[llvm-dev] RFC: Coroutine Optimization Passes

Vadim Chugunov via llvm-dev llvm-dev at lists.llvm.org
Thu Jul 14 22:48:48 PDT 2016

Sorry for jumping in late, but I have a general question (that
I perhaps should have asked during round 1):

This proposal jumps straight into the thick of implementation, but I don't
think I've seen a motivation of why coroutines need to be represented at
the LLVM IR level.   Can't this transform be performed entirely in the


On Thu, Jul 14, 2016 at 9:28 PM, Gor Nishanov via llvm-dev <
llvm-dev at lists.llvm.org> wrote:

> Hi David:
> >> How do you deal with basic blocks which appear to be used by multiple
> parts
> >> of the coroutine? We handled this in WinEHPrepare by cloning any BBs
> which
> >> were shared.
> I experimented with several approaches, but, cloning ended up being the
> simplest
> and most reliable. Suspend points express three different control flows
> that
> can happen at the suspend point: a suspension (default), resumption (0) and
> destruction (1).
>   %0 = call i8 @llvm.coro.suspend([..])
>   switch i8 %0, label %suspend [i8 0, label %resume,
>                                 i8 1, label %destroy]
> I slap a switch that jumps to all suspend points in the function. Then I
> clone
> the function twice (one will become resume clone, and another destroy
> clone).
> This switch becomes the entry block in the clones. Then, I RAUW
> coro.suspends
> with -1, 0, or 1 (in original, resume and destroy clones respectively) and
> let
> SimplifyCFG do the rest. (This is slightly simplified explanation, but it
> should
>  give the idea).
> >> I would remove the attribute.  There are all sorts of tricks you can do
> to
> >> avoid scanning the function for calls to the intrinsic.  For example,
> you
> >> can see if a declaration of your intrinsic exists and, if so, if it has
> an
> >> users in the function in question (under the assumption that there are
> few).
> Aye-aye. Will remove the attribute.
> With respect to lessening the impact of coroutine passes, one approach I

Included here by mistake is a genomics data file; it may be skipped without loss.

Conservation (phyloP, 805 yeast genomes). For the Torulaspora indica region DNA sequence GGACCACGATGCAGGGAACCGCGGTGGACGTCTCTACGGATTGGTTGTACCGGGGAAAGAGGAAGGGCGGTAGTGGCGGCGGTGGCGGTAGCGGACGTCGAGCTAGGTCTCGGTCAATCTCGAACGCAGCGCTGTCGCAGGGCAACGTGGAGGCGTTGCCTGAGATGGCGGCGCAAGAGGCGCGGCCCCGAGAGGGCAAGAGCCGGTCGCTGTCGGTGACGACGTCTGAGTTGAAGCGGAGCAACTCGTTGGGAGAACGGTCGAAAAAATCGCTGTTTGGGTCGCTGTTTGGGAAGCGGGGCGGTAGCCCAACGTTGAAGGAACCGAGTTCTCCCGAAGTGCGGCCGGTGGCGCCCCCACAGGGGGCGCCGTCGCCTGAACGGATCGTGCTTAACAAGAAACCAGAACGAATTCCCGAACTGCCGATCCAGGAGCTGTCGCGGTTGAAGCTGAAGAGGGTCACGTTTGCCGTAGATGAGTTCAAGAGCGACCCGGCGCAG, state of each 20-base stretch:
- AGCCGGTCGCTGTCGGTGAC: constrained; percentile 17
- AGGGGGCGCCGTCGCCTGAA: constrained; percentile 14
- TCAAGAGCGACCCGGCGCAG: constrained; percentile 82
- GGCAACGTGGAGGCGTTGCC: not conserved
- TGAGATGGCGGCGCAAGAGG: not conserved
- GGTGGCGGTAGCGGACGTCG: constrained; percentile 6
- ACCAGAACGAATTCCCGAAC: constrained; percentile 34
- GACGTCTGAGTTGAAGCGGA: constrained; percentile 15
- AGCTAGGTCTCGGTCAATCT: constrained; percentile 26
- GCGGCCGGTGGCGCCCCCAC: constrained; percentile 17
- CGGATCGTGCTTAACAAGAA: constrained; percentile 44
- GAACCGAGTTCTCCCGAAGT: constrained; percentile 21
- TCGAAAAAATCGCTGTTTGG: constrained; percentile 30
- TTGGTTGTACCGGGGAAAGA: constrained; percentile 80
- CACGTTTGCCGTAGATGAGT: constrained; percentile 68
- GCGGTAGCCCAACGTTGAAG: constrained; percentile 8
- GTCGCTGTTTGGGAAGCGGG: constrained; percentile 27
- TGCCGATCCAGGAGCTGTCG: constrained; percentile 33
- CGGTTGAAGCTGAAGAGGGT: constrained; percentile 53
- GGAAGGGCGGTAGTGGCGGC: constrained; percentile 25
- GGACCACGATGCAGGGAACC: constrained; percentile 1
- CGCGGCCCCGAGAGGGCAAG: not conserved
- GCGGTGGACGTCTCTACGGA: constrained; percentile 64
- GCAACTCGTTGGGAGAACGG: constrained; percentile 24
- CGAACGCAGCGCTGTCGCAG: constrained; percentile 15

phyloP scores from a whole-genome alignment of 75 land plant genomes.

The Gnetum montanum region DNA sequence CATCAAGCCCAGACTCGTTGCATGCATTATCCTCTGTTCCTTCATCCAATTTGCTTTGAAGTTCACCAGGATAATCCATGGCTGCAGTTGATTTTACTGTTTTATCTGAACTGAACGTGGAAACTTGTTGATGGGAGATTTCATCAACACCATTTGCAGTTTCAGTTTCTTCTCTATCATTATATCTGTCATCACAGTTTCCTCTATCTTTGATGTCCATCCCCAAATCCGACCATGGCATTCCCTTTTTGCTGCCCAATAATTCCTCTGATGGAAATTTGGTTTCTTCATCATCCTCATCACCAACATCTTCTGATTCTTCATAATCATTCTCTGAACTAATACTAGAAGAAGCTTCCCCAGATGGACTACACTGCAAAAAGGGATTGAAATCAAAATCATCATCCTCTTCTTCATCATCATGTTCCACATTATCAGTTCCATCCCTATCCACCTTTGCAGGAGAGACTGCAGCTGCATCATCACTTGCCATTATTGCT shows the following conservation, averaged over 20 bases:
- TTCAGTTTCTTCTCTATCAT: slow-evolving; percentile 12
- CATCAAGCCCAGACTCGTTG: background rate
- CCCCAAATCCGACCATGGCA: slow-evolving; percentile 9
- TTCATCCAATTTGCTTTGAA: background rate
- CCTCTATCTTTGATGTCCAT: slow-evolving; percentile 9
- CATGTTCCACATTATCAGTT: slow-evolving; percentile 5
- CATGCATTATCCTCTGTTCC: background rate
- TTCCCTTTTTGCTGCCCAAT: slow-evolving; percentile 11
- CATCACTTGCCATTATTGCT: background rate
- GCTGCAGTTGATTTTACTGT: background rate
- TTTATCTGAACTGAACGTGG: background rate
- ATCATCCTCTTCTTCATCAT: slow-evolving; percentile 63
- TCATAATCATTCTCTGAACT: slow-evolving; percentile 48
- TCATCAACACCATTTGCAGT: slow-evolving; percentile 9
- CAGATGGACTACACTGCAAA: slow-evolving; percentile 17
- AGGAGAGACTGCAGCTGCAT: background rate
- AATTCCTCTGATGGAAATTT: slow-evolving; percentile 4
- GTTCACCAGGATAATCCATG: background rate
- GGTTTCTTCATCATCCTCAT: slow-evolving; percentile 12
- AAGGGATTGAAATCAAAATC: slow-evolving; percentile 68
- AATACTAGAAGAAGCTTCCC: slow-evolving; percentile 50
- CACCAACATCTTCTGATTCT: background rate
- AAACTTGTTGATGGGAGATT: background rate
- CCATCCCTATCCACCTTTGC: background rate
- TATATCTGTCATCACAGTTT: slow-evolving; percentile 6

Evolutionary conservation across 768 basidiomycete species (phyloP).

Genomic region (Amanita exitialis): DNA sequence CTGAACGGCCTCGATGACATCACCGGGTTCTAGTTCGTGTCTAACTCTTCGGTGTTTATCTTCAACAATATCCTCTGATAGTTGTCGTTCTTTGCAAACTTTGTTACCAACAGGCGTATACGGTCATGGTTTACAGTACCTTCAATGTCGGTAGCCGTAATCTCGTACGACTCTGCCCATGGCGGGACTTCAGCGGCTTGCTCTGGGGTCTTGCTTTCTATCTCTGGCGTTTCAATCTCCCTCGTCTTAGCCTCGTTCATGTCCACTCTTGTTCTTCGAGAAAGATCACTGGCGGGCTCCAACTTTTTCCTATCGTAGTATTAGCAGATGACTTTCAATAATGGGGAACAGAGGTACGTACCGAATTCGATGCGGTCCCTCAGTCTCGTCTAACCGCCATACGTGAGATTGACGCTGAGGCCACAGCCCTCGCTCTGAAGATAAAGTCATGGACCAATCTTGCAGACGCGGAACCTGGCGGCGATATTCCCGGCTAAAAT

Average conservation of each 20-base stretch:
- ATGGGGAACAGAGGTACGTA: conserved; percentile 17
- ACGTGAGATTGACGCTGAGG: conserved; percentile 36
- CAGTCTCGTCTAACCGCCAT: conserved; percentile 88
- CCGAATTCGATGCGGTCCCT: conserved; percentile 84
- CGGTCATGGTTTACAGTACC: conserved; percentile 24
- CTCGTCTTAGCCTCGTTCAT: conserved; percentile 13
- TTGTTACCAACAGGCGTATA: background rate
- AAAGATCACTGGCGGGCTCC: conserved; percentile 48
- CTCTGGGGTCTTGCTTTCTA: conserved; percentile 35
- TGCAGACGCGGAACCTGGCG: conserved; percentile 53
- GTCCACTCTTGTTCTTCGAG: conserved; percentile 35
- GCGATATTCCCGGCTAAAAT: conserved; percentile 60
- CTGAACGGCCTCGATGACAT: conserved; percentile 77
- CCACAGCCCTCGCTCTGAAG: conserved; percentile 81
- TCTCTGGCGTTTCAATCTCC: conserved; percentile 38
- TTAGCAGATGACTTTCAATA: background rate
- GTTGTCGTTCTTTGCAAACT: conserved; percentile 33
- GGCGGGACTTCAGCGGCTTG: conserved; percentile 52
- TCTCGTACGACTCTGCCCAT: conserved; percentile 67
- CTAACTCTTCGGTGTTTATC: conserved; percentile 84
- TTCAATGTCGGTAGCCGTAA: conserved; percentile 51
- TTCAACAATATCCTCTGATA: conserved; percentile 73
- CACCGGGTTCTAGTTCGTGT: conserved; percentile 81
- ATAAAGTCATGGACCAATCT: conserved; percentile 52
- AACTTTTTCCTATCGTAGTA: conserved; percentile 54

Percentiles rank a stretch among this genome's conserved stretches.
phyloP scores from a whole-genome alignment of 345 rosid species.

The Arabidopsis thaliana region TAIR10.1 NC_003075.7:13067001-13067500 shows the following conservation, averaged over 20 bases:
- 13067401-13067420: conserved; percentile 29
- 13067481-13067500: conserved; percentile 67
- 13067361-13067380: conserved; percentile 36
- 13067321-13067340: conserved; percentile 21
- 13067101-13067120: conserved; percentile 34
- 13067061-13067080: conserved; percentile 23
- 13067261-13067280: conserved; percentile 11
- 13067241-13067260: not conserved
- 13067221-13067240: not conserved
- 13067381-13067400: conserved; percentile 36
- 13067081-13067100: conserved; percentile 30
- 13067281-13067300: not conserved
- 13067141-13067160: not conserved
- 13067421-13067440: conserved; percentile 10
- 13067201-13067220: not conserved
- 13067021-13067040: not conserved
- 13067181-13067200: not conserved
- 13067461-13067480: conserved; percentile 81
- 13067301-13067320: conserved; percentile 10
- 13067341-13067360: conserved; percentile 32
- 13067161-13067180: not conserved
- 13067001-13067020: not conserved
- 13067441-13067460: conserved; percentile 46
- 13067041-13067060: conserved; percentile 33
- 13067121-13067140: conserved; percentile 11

> tried
> was to look during doInitialize whether there are any uses of coroutine
> intrinsics and set a flag if there are any, or maybe build a set of
> functions
> with coroutines intrinsics in doInitialize, so that in runOnFunction, I
> can just
> check whether the function is in the set and skip if it is not.
> Then, I scared myself silly that some optimization passes can materialize
> new functions or new function bodies and I will miss them. So I stopped
> doing
> that.
> I think your approach takes care of my "materialization" concern. (BTW, I
> don't
> even know if that is a real concern). But may not be profitable if there
> are a
> lot of small functions that are faster to scan for coroutine intrinsics
> then to
> scan potentially longer list of coroutine intrinsics users.
> BTW, Do you have a preference on how to restart CGSCC pipeline? One of the
> four
> options I listed (repeated in P.S), or even some better way I did not think
> about?
> Thank you,
> Gor
> P.S.
> Option 1: https://reviews.llvm.org/D21569 (no longer relevant, since we
> are
>                                            removing AttrKind::Coroutine)
> Option 2: https://reviews.llvm.org/D21570 (bool& Devirt in runSCC)
> Option 3: https://reviews.llvm.org/D21572 (virtual bool
> restatedRequested())
> Option 4: Fake devirtualized call in a function pass, so that RefreshSCC
> will
>           detect devirtualization and restart the pipeline by itself.
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